Even with a coat on, the cold was sharp and biting. He could see his breath crystalize as he exhaled a cloud of white smoke. Before long Jimmy was puffing smoke up in the air like the train he saw on TV last Christmas. In no time he would be at the North Pole, and he would tell Santa where all the kids were in town, and maybe Santa would fly him back in his sleigh, and, and…Jimmy looked down and wasn’t sure which way to go.
He stood on a street corner looking across at the opposite side. Jimmy looked up at the signs and didn’t recognize the names. The street was deserted; no one had anywhere to go anymore. He turned to go back and realized he didn’t know which way he had come to the corner. A sinking feeling filled his stomach as reality sunk in, Jimmy was lost.
The houses that lined this intersection we broken and twisted; like a preschooler’s drawing. Jimmy could hear a symphony of creaks and occasional crashes as the buildings continued to settle. He knew if he didn’t hurry Sal would come looking, or worse his Aunt, and then Christmas for Ed really wouldn’t come.
Thinking it better to keep moving Jimmy picked one of the two streets that were behind him, and started walking. He turned from one street to the next. “I’m sure I’ll recognize one of these,” he thought as he moved one foot in front of the other.
Just when he was beginning to think he would never find his way, Jimmy saw the sign for Main Street, and knew where he was. He looked at his watch and couldn’t believe how long it had taken him to get there; it was already 4:30, which explained the growling coming from his stomach. Before long the sun would be down and Jimmy wouldn’t be able to find his way back.
He rushed down the street as fast as his legs would carry him, skidding to a halt in-front of the store. At first Jimmy thought he had made a wrong turn again. The normally busy sidewalk was eerily empty; the only other living soul: a man huddled over a burning trash can two buildings down.
Jimmy looked at the windows, once portals to a world of wonder and joy, now covered with wood, and spray painted with the words “Condemned”. The once brightly lit sign, Treasure Trove, was missing letters and read, “rear roe.”
“No!” he cried. Christmas really wasn’t coming.
“What’re you crying for?” yelled the man by the fire. Jimmy looked up at the sound of the voice. He looked longingly at the fire. Only now did the cold seem to seep in. “You think it’s rough because the toy store is closed?” laughed the man.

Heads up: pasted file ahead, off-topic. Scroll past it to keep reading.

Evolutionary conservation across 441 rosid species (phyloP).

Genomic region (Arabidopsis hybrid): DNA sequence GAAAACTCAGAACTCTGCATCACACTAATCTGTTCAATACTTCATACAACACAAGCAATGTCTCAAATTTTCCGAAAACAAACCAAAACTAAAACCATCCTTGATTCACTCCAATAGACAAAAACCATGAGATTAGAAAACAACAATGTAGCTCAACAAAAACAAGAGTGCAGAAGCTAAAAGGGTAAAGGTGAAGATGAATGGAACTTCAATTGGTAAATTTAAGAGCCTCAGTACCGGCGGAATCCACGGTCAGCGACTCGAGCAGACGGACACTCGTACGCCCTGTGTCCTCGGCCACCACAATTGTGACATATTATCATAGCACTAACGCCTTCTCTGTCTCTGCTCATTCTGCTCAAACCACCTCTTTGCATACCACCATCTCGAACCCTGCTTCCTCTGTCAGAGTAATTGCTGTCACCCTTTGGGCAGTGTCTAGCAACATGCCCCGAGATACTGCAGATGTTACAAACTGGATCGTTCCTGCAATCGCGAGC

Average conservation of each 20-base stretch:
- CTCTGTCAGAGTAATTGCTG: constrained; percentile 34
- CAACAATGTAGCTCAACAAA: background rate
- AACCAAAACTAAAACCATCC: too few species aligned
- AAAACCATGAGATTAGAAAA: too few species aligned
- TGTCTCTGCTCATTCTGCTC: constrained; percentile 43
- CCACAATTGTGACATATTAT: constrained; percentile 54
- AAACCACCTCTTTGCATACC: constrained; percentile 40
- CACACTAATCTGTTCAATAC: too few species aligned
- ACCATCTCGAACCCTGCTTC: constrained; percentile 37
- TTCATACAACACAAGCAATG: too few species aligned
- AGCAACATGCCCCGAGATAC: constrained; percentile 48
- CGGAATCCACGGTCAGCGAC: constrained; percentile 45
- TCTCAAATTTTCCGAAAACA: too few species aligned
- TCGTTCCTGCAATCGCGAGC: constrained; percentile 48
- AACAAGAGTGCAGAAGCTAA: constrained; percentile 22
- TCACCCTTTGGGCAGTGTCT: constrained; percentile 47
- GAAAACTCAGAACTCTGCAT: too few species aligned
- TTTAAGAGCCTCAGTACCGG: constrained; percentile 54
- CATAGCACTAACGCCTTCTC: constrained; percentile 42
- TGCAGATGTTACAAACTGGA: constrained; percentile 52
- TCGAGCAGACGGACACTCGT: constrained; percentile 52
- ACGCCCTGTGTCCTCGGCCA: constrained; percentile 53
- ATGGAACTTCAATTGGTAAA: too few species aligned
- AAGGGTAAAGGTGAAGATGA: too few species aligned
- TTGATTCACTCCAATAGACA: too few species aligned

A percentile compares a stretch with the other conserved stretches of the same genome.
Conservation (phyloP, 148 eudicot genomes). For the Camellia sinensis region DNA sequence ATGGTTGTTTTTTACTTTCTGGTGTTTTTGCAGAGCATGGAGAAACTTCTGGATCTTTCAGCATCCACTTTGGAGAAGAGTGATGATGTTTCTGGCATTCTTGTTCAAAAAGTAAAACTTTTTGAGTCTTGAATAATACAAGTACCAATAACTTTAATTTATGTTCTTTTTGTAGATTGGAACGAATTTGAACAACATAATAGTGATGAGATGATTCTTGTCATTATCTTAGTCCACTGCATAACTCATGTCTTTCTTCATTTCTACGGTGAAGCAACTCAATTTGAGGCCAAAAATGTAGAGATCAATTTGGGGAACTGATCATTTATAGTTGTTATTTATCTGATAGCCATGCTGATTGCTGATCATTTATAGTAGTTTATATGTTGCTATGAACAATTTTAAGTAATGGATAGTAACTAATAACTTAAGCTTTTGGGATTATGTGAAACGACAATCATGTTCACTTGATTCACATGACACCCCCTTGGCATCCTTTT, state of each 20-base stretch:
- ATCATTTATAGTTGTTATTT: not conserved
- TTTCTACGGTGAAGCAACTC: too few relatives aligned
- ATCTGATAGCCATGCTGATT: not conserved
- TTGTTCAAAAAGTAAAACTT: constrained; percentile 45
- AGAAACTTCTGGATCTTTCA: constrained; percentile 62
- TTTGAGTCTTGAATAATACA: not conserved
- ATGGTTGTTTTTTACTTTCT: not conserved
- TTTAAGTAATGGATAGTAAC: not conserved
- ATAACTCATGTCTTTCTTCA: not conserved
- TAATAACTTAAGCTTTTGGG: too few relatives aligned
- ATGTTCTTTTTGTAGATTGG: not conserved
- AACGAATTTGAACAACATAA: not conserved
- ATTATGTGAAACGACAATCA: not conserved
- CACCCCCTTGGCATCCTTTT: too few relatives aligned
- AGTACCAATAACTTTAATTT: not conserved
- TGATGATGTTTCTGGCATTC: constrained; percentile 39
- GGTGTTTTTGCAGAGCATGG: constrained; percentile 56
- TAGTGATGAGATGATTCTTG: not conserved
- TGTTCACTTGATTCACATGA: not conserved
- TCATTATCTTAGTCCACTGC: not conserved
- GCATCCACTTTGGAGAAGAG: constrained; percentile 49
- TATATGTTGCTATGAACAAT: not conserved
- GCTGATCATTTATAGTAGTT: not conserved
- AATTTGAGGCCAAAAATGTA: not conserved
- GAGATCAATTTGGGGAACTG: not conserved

“I’m not supposed to talk to strangers,” Jimmy said as he wrapped his arms around his body for warmth.
“My name’s Steve. See I’m not a stranger anymore. Come over by the fire and warm up.” Steve said with his sandpaper voice. When Jimmy didn’t budge he added, “Here, I’ll move over here if it will make you feel better.” Steve moved down another building away and leaned against the facade.
“Um, Thanks,” Jimmy mumbled as he moved over to the fire.
“It’s been closed since the ‘quake you know.” Steve flatly stated as he took a drink from a paper wrapped bottle.
“Figures,” said Jimmy refusing to look the man in the eyes. He had seen people like this sometimes when he was out with his parents. When they would pass, mom or dad would give them spare change; once his dad handed one of them twenty dollars. When he complained that they could have used that money for a toy, his dad grabbed him by the shoulders and looked him directly in the eyes. “These people don’t have homes,” his dad told him, “we have been very blessed with what we have, and if we can help them in some small way…well, it’s the right thing to do.”
“Shouldn’t you be home, by your fire, with your food, waiting for,” the man sneered, “Santa to come?”
“I don’t think Santa is coming this year,” Jimmy told the man.
“Of course he’s not coming!” Steve yelled. “You think someone like Santa would even think of coming here!?” he threw his arms wide, sweeping over the crumbling buildings on the street.
Jimmy felt like he had been hit by a hammer. He looked up at the man, sneering, nursing his drink. Deep inside Jimmy held out hope that Santa really was coming, and his plan was just a back-up, but to hear someone confirm his fear, it was just too much. Jimmy’s eyes filled with tears as he took in a deep breath and sobbed. “What about Ed?” he cried.
“Oh,” the man changed his tone to mock concern. “Ed’s not getting anything either. You see this whole town is on the naughty list. That’s why we had the ‘quake, and that’s why Santa isn’t coming.”